Tomorrow I cook the 300th blog recipe – a dessert, but for #299 I am going to do a lamb dish which requires lamb stock. You don’t see lamb stock cubes in the USA very much so you can’t cheat if you need it for a recipe so I thought this might come in useful for anyone who may need it. It is adapted slightly from the book a Celebration of Soup by Lindsey Bareham. Unless Jane Grigson gives a specific recipe for stock, I always turn to this book to give me a helping hand.
Start with getting around a pound to a pound-and-a-half of lamb bones – I used the bones from the leg of lamb I am using for recipe #299 (I shan’t tell you what it is yet). The bones need to be broken in half at least, so wrap any in a teatowel and give them a good whack with a hammer until there is a snap. Put the bones in a roasting tin and place in a hot oven – around 200° (400°F) for around twenty minutes. Place the bones in your stock pot, drain off any fat and deglaze the roasting tin with half a pint of water. Pour the water in the pot and add a further two pints of water. Bring to a boil, skim and allow to simmer gently partially covered for an hour.
Meanwhile, peel and chop an onion and a carrot and chop a stick of celery. Put these in the roasting pan along with a little oil and roast until nicely brown. When ready, add them to the pot along with six peppercorns and some herbs – parsley stalks, a couple of bay leaves, a sprig or two of rosemary, some mint stalks etc. This will depend upon what the stock is for. If you are not sure, just put in your favourite herbs and spices.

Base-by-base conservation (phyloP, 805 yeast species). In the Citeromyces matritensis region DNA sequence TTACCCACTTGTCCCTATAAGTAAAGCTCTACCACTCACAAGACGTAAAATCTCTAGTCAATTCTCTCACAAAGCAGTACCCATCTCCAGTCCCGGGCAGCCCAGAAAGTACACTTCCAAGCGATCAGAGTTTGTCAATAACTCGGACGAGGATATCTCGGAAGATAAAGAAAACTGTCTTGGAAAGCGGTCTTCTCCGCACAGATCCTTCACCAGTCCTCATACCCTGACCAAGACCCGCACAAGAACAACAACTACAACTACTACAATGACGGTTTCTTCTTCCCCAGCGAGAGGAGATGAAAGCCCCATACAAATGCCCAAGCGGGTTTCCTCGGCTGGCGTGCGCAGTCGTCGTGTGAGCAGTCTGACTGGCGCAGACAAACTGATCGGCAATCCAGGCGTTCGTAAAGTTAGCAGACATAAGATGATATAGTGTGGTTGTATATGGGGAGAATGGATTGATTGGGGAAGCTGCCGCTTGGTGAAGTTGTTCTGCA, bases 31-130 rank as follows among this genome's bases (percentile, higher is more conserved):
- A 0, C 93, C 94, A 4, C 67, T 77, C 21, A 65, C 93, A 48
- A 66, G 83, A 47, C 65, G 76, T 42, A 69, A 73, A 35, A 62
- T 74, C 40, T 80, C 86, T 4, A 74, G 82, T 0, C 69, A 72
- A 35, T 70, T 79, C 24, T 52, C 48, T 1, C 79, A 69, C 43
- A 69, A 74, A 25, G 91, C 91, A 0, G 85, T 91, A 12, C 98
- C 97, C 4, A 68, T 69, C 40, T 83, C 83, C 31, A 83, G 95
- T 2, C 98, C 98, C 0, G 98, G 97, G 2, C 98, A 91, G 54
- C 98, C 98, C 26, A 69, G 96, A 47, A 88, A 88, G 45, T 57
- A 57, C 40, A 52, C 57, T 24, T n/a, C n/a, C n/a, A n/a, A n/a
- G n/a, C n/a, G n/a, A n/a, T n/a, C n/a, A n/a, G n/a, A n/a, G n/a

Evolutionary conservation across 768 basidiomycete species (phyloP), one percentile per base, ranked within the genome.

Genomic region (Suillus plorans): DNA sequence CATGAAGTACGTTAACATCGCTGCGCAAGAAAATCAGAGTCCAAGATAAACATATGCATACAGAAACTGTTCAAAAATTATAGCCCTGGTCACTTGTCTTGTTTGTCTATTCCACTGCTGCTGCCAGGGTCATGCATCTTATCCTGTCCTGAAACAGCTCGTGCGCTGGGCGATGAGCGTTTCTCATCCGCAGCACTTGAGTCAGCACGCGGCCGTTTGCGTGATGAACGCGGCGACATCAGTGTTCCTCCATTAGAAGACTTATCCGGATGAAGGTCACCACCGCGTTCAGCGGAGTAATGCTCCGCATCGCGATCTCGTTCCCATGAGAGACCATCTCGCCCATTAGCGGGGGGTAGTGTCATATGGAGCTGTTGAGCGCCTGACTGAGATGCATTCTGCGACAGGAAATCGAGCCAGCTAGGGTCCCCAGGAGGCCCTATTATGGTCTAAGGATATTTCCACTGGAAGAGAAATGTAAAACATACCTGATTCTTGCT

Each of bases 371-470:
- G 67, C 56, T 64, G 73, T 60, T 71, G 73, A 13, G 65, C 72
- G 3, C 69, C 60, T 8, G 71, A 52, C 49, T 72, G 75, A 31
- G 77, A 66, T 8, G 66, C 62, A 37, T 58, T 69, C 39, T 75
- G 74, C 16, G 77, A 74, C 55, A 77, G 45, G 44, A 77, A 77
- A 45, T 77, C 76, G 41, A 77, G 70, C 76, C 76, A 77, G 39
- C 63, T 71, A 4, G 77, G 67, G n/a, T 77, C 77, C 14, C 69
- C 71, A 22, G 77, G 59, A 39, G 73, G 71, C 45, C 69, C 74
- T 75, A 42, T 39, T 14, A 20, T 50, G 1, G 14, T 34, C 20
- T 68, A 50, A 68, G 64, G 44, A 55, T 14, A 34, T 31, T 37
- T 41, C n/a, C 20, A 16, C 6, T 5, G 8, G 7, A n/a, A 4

Allow to simmer for a further ninety minutes then strain the stock. Let the stock cool completely before skimming it for fat. You can reduce it to make it stronger if you like, but I would recommend only adding salt once you have reduced the stock as it might end up too salty. You can add, but you can’t take away Grigsoners!
2 thoughts on “A Lamb Stock Recipe”
Yum! I never did get why you have to skim stock. Is it just for clear stock? Can you skip that step?
Sometimes you don't need to skim stock when it first boils, but quite often you get that horrible foam stuff that rises to the top. If there isn't any, don't skim!I skim it when it is cold though to get rid of the fat….